Prior to this summer, Panera Bread had been a market darling. This had everything to do with the company's business strategy, which was to offer high-quality food in a warm, inviting, and comfortable atmosphere. This Starbucks-like approach to bakery-cafés led to customers spending a lot of time in Panera Bread locations, which then led to consistent repeat orders. Panera Bread locations in suburban areas and strip malls didn't hurt, either. These trends are still taking place today, but perhaps not to the same extent. And while recent numbers have been good, some warning signs are in play. If you're going to invest in fast-growing specialty eateries or quick-service restaurants, then it's possible that Chipotle Mexican Grill and/or Starbucks presents a better investment opportunity. 

Recent results
In the third quarter, comps improved 1.3%, with company-owned bakery-cafe comps increasing 1.7%, and franchise-owned bakery-cafe comps growing 0.9%. Overall, weekly net sales increased 0.5%, and diluted EPS jumped 19% to $1.48. If you look at the year-to-date numbers ending September 24, positive trends are also intact. Year-to-date comps increased 2.8%, and average weekly sales grew 2.2%.

You might be wondering what the problem is, or if one actually exists. The following quote from Panera Bread's CEO, Ron Shaich, is telling:


"We have now concluded that operational friction, including capacity and throughput constraints, along with a less differentiated experience not only limits our ability to grow transactions today but could also inhibit our ability to benefit from a number of potentially significant transaction-driving initiatives, including national advertising and enhanced access for customers, that are being readied to begin roll out in 2014."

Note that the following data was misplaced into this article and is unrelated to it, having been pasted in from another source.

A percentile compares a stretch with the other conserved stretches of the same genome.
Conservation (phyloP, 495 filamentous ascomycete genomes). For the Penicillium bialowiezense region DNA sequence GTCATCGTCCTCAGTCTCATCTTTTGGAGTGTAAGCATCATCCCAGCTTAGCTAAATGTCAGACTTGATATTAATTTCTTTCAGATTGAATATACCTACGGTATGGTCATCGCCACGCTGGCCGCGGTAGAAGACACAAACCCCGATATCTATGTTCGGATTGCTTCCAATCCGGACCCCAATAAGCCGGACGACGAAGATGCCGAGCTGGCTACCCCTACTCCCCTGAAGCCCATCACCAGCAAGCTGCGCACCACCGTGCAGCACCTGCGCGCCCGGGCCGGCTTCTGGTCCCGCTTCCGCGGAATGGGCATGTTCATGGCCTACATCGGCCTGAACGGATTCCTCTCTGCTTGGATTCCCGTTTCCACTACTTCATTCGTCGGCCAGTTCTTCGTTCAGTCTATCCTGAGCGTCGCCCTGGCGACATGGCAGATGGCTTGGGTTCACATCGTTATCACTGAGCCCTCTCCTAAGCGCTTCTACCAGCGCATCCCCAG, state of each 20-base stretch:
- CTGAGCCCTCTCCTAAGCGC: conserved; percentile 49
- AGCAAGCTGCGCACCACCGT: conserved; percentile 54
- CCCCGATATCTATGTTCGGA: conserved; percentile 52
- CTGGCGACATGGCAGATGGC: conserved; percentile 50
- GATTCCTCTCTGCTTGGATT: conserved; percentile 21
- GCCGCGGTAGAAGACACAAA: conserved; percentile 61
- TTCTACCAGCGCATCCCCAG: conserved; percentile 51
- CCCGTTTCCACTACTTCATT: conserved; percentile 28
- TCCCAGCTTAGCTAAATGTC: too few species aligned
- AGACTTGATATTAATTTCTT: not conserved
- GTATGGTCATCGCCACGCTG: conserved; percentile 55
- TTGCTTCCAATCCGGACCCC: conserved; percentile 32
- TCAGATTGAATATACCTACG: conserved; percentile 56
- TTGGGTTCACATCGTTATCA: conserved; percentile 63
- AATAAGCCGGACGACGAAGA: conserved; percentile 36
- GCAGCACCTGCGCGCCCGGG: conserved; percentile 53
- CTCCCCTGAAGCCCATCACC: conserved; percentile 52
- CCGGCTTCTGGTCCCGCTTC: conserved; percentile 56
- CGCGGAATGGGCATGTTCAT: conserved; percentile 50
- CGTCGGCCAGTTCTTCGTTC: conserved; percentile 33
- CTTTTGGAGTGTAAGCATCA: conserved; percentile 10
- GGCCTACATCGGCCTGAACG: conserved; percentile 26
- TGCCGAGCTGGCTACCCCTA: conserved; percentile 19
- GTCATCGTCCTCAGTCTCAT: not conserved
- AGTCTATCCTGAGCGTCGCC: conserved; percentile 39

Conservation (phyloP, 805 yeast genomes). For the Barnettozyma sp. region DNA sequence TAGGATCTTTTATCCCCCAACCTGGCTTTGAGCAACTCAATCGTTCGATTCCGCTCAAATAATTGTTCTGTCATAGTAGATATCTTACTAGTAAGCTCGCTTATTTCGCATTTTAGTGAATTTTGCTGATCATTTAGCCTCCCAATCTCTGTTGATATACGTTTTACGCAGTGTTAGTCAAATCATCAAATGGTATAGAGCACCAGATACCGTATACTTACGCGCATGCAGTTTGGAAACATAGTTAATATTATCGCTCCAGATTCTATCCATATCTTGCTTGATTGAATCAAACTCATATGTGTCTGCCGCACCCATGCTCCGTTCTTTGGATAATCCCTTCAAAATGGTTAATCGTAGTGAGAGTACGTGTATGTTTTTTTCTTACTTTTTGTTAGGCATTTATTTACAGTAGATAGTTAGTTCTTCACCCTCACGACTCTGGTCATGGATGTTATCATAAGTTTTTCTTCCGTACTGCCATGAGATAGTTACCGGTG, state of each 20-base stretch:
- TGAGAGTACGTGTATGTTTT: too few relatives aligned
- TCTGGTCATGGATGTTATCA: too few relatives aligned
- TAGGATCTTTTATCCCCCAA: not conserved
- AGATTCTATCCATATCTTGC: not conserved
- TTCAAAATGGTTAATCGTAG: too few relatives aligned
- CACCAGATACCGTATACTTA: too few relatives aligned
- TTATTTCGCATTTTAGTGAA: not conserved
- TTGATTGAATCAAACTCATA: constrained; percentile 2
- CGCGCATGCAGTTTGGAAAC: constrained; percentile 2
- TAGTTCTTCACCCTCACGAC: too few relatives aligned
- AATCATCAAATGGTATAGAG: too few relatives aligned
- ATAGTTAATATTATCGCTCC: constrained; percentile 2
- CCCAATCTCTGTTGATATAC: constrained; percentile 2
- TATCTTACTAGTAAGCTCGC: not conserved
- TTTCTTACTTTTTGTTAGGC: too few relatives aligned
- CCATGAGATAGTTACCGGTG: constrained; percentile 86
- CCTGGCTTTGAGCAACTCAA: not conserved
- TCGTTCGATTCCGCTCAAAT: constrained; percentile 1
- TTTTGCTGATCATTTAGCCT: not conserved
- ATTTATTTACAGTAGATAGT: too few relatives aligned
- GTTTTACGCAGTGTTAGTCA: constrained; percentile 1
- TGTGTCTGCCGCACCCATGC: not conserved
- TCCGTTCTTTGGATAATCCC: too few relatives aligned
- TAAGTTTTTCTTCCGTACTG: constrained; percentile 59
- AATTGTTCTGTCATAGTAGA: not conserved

The phrase "less differentiated experience" is the key. After other companies witnessed the success of Starbucks and Panera Bread with their approaches to atmosphere, they copied that approach. Therefore, Panera Bread is no longer unique. While the food is still of high quality, there are many other restaurants that offer high quality. Panera Bread is losing its uniqueness edge, which is probably why the company has reduced expectations.

Lowered guidance
For the fourth quarter, Panera Bread has lowered its EPS expectation to $1.91-$1.97 from $2.05-$2.11. This still represents a 9%-13% increase over Q4 2012, but lowered expectations aren't reason for optimism. Also, Q4 comps have been lowered to flat-2% growth from 3%-5%, and operating margin is expected to decline 100-150 basis points year over year.

For FY 2013, Panera Bread expects EPS of $6.77-$6.83, which represents a 15%-16% increase over FY 2012. This is a positive. However full-year comps have been lowered to 2%-2.75% from 3%-5%. And FY 2014 EPS is expected to be below the low end of the long-term growth target of 15%-20%. Chipotle Mexican Grill and Starbucks offer more reason for optimism, but one might offer more potential than the other. 

Chipotle Mexican Grill is good